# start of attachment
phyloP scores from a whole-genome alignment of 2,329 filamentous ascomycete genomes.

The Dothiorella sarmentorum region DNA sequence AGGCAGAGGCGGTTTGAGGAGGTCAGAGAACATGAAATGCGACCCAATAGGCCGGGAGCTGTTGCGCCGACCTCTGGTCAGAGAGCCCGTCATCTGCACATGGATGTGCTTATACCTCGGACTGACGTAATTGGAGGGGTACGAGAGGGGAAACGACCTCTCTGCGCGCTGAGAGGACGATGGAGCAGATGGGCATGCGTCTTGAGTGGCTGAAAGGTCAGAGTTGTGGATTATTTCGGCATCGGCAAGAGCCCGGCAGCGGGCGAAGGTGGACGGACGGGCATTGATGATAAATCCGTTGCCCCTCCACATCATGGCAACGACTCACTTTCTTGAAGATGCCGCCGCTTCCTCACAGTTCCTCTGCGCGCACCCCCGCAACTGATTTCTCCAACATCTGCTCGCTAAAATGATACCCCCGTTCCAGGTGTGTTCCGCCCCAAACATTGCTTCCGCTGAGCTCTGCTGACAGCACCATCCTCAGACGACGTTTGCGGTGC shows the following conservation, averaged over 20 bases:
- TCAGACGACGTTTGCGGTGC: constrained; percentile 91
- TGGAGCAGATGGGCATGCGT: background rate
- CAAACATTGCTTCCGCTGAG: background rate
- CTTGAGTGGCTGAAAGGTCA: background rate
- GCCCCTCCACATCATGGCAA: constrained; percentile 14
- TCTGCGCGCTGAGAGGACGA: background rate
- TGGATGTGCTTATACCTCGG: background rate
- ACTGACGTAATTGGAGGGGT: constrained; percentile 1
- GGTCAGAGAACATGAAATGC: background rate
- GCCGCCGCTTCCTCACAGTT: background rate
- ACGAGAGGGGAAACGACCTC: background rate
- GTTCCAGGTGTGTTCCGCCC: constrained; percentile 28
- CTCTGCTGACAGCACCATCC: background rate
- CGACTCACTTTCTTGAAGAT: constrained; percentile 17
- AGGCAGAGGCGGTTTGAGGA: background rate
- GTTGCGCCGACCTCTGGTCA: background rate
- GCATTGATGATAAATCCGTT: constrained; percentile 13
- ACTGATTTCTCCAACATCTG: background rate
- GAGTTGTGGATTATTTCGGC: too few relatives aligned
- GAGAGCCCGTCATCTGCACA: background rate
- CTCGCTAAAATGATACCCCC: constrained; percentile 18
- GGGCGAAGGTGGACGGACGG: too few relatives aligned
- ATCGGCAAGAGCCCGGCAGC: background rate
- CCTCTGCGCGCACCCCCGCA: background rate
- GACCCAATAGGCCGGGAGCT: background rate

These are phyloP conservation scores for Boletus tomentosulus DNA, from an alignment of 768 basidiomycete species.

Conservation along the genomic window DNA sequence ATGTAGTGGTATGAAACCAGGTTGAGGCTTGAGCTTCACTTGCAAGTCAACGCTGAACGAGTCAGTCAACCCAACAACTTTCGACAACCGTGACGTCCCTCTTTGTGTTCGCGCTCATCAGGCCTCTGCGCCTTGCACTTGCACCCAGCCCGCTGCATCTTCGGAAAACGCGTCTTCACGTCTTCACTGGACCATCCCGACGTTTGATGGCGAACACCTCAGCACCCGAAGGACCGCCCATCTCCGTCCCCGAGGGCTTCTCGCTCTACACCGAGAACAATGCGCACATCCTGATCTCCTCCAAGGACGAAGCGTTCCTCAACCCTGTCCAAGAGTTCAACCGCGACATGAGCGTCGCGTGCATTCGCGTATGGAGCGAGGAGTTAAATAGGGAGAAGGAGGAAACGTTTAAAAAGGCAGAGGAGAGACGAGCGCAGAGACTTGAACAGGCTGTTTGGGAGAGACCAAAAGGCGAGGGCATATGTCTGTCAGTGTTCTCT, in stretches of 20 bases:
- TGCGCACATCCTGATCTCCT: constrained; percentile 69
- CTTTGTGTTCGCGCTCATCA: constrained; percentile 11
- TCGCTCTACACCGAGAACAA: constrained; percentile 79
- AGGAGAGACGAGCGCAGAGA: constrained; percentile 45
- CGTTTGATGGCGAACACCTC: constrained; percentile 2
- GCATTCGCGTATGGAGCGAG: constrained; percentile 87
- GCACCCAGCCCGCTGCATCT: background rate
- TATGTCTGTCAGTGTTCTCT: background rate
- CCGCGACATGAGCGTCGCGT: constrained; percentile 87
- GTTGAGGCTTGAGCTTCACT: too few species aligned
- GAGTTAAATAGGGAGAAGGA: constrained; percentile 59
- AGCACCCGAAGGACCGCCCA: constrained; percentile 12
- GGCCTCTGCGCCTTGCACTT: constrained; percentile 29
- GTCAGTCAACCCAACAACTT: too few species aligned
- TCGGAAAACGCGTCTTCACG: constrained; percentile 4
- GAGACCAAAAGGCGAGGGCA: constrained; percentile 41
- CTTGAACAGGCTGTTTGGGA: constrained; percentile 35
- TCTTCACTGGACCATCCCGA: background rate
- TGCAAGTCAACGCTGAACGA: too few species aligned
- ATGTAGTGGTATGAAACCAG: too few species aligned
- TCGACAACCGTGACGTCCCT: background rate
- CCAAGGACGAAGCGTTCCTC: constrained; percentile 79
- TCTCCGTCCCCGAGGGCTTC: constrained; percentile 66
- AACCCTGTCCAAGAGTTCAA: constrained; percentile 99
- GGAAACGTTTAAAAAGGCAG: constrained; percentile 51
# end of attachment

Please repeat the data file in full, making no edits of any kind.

phyloP scores from a whole-genome alignment of 2,329 filamentous ascomycete genomes.

The Dothiorella sarmentorum region DNA sequence AGGCAGAGGCGGTTTGAGGAGGTCAGAGAACATGAAATGCGACCCAATAGGCCGGGAGCTGTTGCGCCGACCTCTGGTCAGAGAGCCCGTCATCTGCACATGGATGTGCTTATACCTCGGACTGACGTAATTGGAGGGGTACGAGAGGGGAAACGACCTCTCTGCGCGCTGAGAGGACGATGGAGCAGATGGGCATGCGTCTTGAGTGGCTGAAAGGTCAGAGTTGTGGATTATTTCGGCATCGGCAAGAGCCCGGCAGCGGGCGAAGGTGGACGGACGGGCATTGATGATAAATCCGTTGCCCCTCCACATCATGGCAACGACTCACTTTCTTGAAGATGCCGCCGCTTCCTCACAGTTCCTCTGCGCGCACCCCCGCAACTGATTTCTCCAACATCTGCTCGCTAAAATGATACCCCCGTTCCAGGTGTGTTCCGCCCCAAACATTGCTTCCGCTGAGCTCTGCTGACAGCACCATCCTCAGACGACGTTTGCGGTGC shows the following conservation, averaged over 20 bases:
- TCAGACGACGTTTGCGGTGC: constrained; percentile 91
- TGGAGCAGATGGGCATGCGT: background rate
- CAAACATTGCTTCCGCTGAG: background rate
- CTTGAGTGGCTGAAAGGTCA: background rate
- GCCCCTCCACATCATGGCAA: constrained; percentile 14
- TCTGCGCGCTGAGAGGACGA: background rate
- TGGATGTGCTTATACCTCGG: background rate
- ACTGACGTAATTGGAGGGGT: constrained; percentile 1
- GGTCAGAGAACATGAAATGC: background rate
- GCCGCCGCTTCCTCACAGTT: background rate
- ACGAGAGGGGAAACGACCTC: background rate
- GTTCCAGGTGTGTTCCGCCC: constrained; percentile 28
- CTCTGCTGACAGCACCATCC: background rate
- CGACTCACTTTCTTGAAGAT: constrained; percentile 17
- AGGCAGAGGCGGTTTGAGGA: background rate
- GTTGCGCCGACCTCTGGTCA: background rate
- GCATTGATGATAAATCCGTT: constrained; percentile 13
- ACTGATTTCTCCAACATCTG: background rate
- GAGTTGTGGATTATTTCGGC: too few relatives aligned
- GAGAGCCCGTCATCTGCACA: background rate
- CTCGCTAAAATGATACCCCC: constrained; percentile 18
- GGGCGAAGGTGGACGGACGG: too few relatives aligned
- ATCGGCAAGAGCCCGGCAGC: background rate
- CCTCTGCGCGCACCCCCGCA: background rate
- GACCCAATAGGCCGGGAGCT: background rate

These are phyloP conservation scores for Boletus tomentosulus DNA, from an alignment of 768 basidiomycete species.

Conservation along the genomic window DNA sequence ATGTAGTGGTATGAAACCAGGTTGAGGCTTGAGCTTCACTTGCAAGTCAACGCTGAACGAGTCAGTCAACCCAACAACTTTCGACAACCGTGACGTCCCTCTTTGTGTTCGCGCTCATCAGGCCTCTGCGCCTTGCACTTGCACCCAGCCCGCTGCATCTTCGGAAAACGCGTCTTCACGTCTTCACTGGACCATCCCGACGTTTGATGGCGAACACCTCAGCACCCGAAGGACCGCCCATCTCCGTCCCCGAGGGCTTCTCGCTCTACACCGAGAACAATGCGCACATCCTGATCTCCTCCAAGGACGAAGCGTTCCTCAACCCTGTCCAAGAGTTCAACCGCGACATGAGCGTCGCGTGCATTCGCGTATGGAGCGAGGAGTTAAATAGGGAGAAGGAGGAAACGTTTAAAAAGGCAGAGGAGAGACGAGCGCAGAGACTTGAACAGGCTGTTTGGGAGAGACCAAAAGGCGAGGGCATATGTCTGTCAGTGTTCTCT, in stretches of 20 bases:
- TGCGCACATCCTGATCTCCT: constrained; percentile 69
- CTTTGTGTTCGCGCTCATCA: constrained; percentile 11
- TCGCTCTACACCGAGAACAA: constrained; percentile 79
- AGGAGAGACGAGCGCAGAGA: constrained; percentile 45
- CGTTTGATGGCGAACACCTC: constrained; percentile 2
- GCATTCGCGTATGGAGCGAG: constrained; percentile 87
- GCACCCAGCCCGCTGCATCT: background rate
- TATGTCTGTCAGTGTTCTCT: background rate
- CCGCGACATGAGCGTCGCGT: constrained; percentile 87
- GTTGAGGCTTGAGCTTCACT: too few species aligned
- GAGTTAAATAGGGAGAAGGA: constrained; percentile 59
- AGCACCCGAAGGACCGCCCA: constrained; percentile 12
- GGCCTCTGCGCCTTGCACTT: constrained; percentile 29
- GTCAGTCAACCCAACAACTT: too few species aligned
- TCGGAAAACGCGTCTTCACG: constrained; percentile 4
- GAGACCAAAAGGCGAGGGCA: constrained; percentile 41
- CTTGAACAGGCTGTTTGGGA: constrained; percentile 35
- TCTTCACTGGACCATCCCGA: background rate
- TGCAAGTCAACGCTGAACGA: too few species aligned
- ATGTAGTGGTATGAAACCAG: too few species aligned
- TCGACAACCGTGACGTCCCT: background rate
- CCAAGGACGAAGCGTTCCTC: constrained; percentile 79
- TCTCCGTCCCCGAGGGCTTC: constrained; percentile 66
- AACCCTGTCCAAGAGTTCAA: constrained; percentile 99
- GGAAACGTTTAAAAAGGCAG: constrained; percentile 51